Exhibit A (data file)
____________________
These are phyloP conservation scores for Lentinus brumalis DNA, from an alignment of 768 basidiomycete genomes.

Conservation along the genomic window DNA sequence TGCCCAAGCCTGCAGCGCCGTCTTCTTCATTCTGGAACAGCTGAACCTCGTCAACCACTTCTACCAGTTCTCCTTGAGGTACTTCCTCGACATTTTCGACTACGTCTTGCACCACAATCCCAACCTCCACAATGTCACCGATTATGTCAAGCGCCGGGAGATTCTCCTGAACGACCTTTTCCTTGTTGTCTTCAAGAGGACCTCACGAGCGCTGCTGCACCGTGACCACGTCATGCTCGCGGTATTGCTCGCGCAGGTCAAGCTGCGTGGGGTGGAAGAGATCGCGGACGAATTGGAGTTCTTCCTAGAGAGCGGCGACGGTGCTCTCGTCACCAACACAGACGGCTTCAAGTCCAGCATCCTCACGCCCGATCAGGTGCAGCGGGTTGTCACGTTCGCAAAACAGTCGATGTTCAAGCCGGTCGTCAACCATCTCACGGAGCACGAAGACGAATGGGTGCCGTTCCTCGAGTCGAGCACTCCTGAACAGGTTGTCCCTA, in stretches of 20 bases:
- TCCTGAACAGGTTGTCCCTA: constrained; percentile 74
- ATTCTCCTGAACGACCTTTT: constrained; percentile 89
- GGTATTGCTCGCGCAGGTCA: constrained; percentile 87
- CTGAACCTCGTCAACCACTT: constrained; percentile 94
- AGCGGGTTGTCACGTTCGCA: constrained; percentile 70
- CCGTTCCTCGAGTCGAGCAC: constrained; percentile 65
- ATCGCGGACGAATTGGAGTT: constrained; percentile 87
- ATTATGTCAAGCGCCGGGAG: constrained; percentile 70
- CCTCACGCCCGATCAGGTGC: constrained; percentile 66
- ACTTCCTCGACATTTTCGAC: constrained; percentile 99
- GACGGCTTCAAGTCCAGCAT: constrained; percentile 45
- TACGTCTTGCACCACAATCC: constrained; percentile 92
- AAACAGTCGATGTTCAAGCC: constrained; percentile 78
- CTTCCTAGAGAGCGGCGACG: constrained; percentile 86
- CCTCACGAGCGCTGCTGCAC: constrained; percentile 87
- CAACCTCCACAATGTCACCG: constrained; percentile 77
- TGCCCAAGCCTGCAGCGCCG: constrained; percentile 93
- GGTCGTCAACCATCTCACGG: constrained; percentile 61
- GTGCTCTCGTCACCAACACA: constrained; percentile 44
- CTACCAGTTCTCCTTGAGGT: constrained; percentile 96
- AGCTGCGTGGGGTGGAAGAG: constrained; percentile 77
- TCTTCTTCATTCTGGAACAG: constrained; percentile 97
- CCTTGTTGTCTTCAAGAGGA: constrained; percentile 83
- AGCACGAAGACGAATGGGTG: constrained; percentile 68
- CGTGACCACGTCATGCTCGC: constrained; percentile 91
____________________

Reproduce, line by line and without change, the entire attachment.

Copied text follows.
These are phyloP conservation scores for Lentinus brumalis DNA, from an alignment of 768 basidiomycete genomes.

Conservation along the genomic window DNA sequence TGCCCAAGCCTGCAGCGCCGTCTTCTTCATTCTGGAACAGCTGAACCTCGTCAACCACTTCTACCAGTTCTCCTTGAGGTACTTCCTCGACATTTTCGACTACGTCTTGCACCACAATCCCAACCTCCACAATGTCACCGATTATGTCAAGCGCCGGGAGATTCTCCTGAACGACCTTTTCCTTGTTGTCTTCAAGAGGACCTCACGAGCGCTGCTGCACCGTGACCACGTCATGCTCGCGGTATTGCTCGCGCAGGTCAAGCTGCGTGGGGTGGAAGAGATCGCGGACGAATTGGAGTTCTTCCTAGAGAGCGGCGACGGTGCTCTCGTCACCAACACAGACGGCTTCAAGTCCAGCATCCTCACGCCCGATCAGGTGCAGCGGGTTGTCACGTTCGCAAAACAGTCGATGTTCAAGCCGGTCGTCAACCATCTCACGGAGCACGAAGACGAATGGGTGCCGTTCCTCGAGTCGAGCACTCCTGAACAGGTTGTCCCTA, in stretches of 20 bases:
- TCCTGAACAGGTTGTCCCTA: constrained; percentile 74
- ATTCTCCTGAACGACCTTTT: constrained; percentile 89
- GGTATTGCTCGCGCAGGTCA: constrained; percentile 87
- CTGAACCTCGTCAACCACTT: constrained; percentile 94
- AGCGGGTTGTCACGTTCGCA: constrained; percentile 70
- CCGTTCCTCGAGTCGAGCAC: constrained; percentile 65
- ATCGCGGACGAATTGGAGTT: constrained; percentile 87
- ATTATGTCAAGCGCCGGGAG: constrained; percentile 70
- CCTCACGCCCGATCAGGTGC: constrained; percentile 66
- ACTTCCTCGACATTTTCGAC: constrained; percentile 99
- GACGGCTTCAAGTCCAGCAT: constrained; percentile 45
- TACGTCTTGCACCACAATCC: constrained; percentile 92
- AAACAGTCGATGTTCAAGCC: constrained; percentile 78
- CTTCCTAGAGAGCGGCGACG: constrained; percentile 86
- CCTCACGAGCGCTGCTGCAC: constrained; percentile 87
- CAACCTCCACAATGTCACCG: constrained; percentile 77
- TGCCCAAGCCTGCAGCGCCG: constrained; percentile 93
- GGTCGTCAACCATCTCACGG: constrained; percentile 61
- GTGCTCTCGTCACCAACACA: constrained; percentile 44
- CTACCAGTTCTCCTTGAGGT: constrained; percentile 96
- AGCTGCGTGGGGTGGAAGAG: constrained; percentile 77
- TCTTCTTCATTCTGGAACAG: constrained; percentile 97
- CCTTGTTGTCTTCAAGAGGA: constrained; percentile 83
- AGCACGAAGACGAATGGGTG: constrained; percentile 68
- CGTGACCACGTCATGCTCGC: constrained; percentile 91